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Enjoy Free Curry and Protest-Inspired Art at This New Hirshhorn Exhibit - Source Washingtonian

Posted on May 22,2019
Filed Under Entertainment , Local Style,

Image courtesy of 100 Tonson Gallery, Bangkok
Source Washingtonian

Source Washingtonian


WASHINGTON, DC. - When Rirkrit Tiravanija was a master’s student at the Art Institute of Chicago, he’d visit the Asian art wing. Hundreds of artifacts—“usually bowls and potteries, porcelines, and buddhas”—stood on display behind glass, he says. This struck Tiravanija, a 57-year-old Thai visual artist, as strange. “These are things we live with,” he says. “And [art institutions] were looking at them as aesthetic objects.”

Beautiful as they may have been, for Tiravanija, separating them from their original purpose removed an essential dimension. “I wanna take them out of the case and then reanimate [those objects],” Tiravanija says, “to cook and put food back into them.”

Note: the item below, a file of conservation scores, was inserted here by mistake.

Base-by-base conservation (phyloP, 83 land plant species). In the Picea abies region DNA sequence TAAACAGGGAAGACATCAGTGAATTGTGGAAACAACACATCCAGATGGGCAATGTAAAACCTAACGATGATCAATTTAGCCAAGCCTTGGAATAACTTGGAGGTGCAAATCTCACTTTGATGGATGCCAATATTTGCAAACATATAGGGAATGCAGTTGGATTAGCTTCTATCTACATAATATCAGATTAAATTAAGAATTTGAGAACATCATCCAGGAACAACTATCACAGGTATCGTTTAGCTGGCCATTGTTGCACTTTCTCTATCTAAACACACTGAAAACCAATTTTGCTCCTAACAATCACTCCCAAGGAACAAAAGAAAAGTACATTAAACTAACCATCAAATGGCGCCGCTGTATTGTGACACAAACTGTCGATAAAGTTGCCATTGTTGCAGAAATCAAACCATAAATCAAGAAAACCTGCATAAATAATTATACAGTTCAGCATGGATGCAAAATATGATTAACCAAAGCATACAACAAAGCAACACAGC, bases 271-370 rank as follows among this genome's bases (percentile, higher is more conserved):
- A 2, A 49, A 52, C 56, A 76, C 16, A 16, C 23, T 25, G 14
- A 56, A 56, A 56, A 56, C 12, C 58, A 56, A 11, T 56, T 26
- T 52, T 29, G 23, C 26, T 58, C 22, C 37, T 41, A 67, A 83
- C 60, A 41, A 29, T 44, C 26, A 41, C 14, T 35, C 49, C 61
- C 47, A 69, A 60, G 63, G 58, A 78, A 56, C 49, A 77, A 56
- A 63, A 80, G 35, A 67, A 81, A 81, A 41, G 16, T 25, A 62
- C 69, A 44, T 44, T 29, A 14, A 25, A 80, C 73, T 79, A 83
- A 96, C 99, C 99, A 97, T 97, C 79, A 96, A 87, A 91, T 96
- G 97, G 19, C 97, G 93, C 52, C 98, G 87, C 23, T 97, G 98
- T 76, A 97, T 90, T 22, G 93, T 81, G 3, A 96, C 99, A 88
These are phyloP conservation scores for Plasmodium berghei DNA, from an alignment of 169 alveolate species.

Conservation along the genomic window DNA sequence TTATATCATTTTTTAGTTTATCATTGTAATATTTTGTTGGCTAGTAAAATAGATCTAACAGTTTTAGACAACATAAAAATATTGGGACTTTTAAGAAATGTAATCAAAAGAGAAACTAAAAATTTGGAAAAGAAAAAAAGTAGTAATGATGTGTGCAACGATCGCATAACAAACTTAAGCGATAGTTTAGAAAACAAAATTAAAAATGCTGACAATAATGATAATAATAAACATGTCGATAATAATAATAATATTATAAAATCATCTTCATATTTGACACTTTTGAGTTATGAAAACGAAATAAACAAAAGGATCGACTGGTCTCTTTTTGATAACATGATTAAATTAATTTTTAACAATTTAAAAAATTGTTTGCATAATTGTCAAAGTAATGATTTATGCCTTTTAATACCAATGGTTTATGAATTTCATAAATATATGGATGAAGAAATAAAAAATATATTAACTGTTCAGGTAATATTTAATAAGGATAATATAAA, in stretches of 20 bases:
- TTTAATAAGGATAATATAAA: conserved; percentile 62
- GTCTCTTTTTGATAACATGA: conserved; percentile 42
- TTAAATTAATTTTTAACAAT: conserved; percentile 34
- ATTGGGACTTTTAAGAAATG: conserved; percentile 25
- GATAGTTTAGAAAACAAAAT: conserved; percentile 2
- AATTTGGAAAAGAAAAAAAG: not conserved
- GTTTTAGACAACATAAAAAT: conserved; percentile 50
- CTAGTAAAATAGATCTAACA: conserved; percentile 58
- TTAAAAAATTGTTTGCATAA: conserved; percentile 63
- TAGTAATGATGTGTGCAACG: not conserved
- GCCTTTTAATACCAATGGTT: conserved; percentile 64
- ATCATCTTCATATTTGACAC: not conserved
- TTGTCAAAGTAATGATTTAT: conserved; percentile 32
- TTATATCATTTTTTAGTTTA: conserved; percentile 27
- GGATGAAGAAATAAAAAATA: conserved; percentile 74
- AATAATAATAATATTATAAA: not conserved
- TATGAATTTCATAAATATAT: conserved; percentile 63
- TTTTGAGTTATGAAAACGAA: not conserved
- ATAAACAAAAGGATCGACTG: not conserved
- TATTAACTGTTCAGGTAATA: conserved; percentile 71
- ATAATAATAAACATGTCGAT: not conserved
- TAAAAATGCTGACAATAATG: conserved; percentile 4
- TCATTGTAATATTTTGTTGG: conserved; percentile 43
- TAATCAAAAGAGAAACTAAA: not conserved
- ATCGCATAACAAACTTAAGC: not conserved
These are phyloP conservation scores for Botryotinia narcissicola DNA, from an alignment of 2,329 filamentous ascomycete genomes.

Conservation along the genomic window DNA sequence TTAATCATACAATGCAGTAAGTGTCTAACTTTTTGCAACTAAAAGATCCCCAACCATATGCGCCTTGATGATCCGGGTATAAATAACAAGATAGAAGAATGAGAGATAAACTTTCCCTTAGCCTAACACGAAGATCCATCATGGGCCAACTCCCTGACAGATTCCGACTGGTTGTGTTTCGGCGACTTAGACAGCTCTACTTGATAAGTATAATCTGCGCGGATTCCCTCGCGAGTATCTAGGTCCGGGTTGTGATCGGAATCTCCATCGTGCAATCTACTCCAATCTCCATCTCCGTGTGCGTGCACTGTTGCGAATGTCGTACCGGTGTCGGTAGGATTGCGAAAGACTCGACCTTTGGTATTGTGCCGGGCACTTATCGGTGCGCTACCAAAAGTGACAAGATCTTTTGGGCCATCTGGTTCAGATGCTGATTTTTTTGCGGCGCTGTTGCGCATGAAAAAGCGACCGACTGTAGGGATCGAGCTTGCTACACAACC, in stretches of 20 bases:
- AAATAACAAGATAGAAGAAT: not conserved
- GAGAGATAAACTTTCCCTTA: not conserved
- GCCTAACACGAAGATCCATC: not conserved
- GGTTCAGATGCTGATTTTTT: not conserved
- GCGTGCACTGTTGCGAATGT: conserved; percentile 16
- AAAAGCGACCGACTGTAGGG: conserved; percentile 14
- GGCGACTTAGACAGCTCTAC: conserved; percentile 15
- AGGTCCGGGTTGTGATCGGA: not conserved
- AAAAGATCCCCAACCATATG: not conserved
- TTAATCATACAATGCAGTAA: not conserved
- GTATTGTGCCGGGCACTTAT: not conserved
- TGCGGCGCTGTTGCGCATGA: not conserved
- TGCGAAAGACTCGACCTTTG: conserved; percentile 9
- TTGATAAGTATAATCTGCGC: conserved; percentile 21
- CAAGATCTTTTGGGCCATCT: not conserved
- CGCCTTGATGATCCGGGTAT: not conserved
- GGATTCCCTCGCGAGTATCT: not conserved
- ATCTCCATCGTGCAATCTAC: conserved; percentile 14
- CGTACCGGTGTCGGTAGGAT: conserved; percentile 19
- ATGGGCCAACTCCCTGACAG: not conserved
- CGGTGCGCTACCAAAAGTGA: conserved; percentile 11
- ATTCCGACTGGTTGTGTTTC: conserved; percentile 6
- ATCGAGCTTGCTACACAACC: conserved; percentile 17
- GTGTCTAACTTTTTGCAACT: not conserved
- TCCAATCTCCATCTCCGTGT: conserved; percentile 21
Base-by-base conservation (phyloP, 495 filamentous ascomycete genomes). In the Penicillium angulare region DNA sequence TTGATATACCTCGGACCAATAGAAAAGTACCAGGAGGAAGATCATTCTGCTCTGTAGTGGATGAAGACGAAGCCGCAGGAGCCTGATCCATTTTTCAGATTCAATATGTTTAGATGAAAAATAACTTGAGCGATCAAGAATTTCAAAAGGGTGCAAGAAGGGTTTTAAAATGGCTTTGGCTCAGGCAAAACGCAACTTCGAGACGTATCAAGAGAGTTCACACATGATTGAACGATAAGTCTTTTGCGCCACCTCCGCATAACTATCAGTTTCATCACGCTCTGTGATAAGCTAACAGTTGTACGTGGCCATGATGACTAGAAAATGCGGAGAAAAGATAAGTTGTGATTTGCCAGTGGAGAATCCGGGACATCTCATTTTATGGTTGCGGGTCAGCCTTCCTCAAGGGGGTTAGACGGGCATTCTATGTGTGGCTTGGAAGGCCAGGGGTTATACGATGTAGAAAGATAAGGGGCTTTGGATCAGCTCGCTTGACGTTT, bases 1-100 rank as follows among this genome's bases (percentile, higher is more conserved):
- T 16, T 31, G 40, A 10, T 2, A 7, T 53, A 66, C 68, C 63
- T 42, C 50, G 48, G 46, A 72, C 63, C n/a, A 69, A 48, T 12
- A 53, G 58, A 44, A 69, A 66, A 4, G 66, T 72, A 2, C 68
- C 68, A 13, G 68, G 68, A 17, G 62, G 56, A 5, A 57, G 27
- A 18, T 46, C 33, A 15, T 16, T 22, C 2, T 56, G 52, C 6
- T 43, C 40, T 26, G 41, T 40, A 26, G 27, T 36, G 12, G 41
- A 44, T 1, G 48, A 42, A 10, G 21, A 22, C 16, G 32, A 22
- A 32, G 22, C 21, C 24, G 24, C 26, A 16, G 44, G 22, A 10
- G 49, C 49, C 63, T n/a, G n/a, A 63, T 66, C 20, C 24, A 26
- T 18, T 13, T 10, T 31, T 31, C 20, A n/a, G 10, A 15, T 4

That experience inspired his new interactive exhibit, “Rirkrit Tiravanija: (who’s afraid of red, yellow, and green),” which runs at the Hirshhorn through July 24. For the first time, the Hirshhorn is incorporating food into an exhibit. Visitors are invited to participate in reshaping the exhibit space by eating one of three curries (red, yellow, or green) served onsite and, basically, hanging out. Tiravanija says curry plays a central role in daily life in Thailand, where it’s consumed ubiquitously. He makes his own grandmother’s recipe regularly. Despite the allure, however, the exhibit isn’t really about the curry. It’s about experiencing a familiar ritual in an unfamiliar place, with unfamiliar people.

Source Washingtonian

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